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Store Locations. That health has many social determinants is well established and a myriad range of structural factors - social, cultural, political, economic, and environmental - are now known to impact on population well-being.

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Public health practice has started exploring and responding to a range of health-related challenges from a structural paradigm, including individual and population vulnerability to infection with HIV and AIDS, injury-prevention, obesity, and smoking cessation. As an example, between and , the Delaware Colorectal Cancer Coalition galvanized diverse policy, health care, and community stakeholders to sharply reduce or eliminate African American—White disparities in colorectal cancer screening, incidence, and mortality.


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Structural interventions that successfully address health disparities and improve minority health are disease-agnostic in their approach, enabling them to tackle common risk factors that lead to multiple health disparities, thereby altering the context s that yield social inequalities. Among these are policies and practices that focus on changing the mechanisms and trajectory of risk factors that lead to health disparities. For example, ParentCorps, which was designed to tackle gaps in academic achievement and mental health status among impoverished children in New York City, had a significant effect on reducing childhood obesity, anxiety, and depression in minority and low-income communities.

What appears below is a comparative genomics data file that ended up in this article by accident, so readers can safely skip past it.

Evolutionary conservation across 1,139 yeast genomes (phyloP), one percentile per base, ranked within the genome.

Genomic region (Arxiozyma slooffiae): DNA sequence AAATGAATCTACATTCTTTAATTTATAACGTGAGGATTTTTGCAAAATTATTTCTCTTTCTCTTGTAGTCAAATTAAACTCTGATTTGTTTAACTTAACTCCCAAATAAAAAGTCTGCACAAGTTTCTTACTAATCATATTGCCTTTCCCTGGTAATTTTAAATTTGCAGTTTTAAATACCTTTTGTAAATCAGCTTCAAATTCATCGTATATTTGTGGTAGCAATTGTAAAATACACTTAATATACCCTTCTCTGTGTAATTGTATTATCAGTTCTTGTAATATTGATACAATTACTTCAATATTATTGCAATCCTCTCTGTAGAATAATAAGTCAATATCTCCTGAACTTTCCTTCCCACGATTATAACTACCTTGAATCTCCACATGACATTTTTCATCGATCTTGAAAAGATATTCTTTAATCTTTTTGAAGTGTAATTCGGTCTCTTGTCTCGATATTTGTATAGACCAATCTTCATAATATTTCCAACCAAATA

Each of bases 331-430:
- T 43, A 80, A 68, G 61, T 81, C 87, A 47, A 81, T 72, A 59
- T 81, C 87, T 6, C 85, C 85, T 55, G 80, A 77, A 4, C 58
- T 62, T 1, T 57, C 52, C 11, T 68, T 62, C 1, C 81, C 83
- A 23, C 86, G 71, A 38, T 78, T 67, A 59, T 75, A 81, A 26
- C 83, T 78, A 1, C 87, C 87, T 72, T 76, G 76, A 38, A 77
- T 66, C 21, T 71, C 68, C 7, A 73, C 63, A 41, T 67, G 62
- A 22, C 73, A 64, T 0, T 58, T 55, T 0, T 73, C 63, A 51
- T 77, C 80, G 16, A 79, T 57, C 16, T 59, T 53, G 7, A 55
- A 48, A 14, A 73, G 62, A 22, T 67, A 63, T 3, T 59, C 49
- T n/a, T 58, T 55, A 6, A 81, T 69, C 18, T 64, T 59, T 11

A crucial challenge is optimizing the timing and location of structural interventions to have the largest impact on reducing disparities. The Moving to Opportunity housing mobility experiment found that children from low-income and minority families who relocated to low-poverty areas had better long-term outcomes if the move occurred before age 13 years. Both Moving to Opportunity and the Earned Income Tax Credit demonstrated the profound effect of prenatal and childhood interventions on life course social, economic, and health trajectories.

Similarly, identifying geographic risks associated with residential neighborhood factors can inform local-area capacity building and propel cross-sectoral interventions that directly or indirectly reduce health disparities and improve health outcomes.

Structural Interventions to Reduce and Eliminate Health Disparities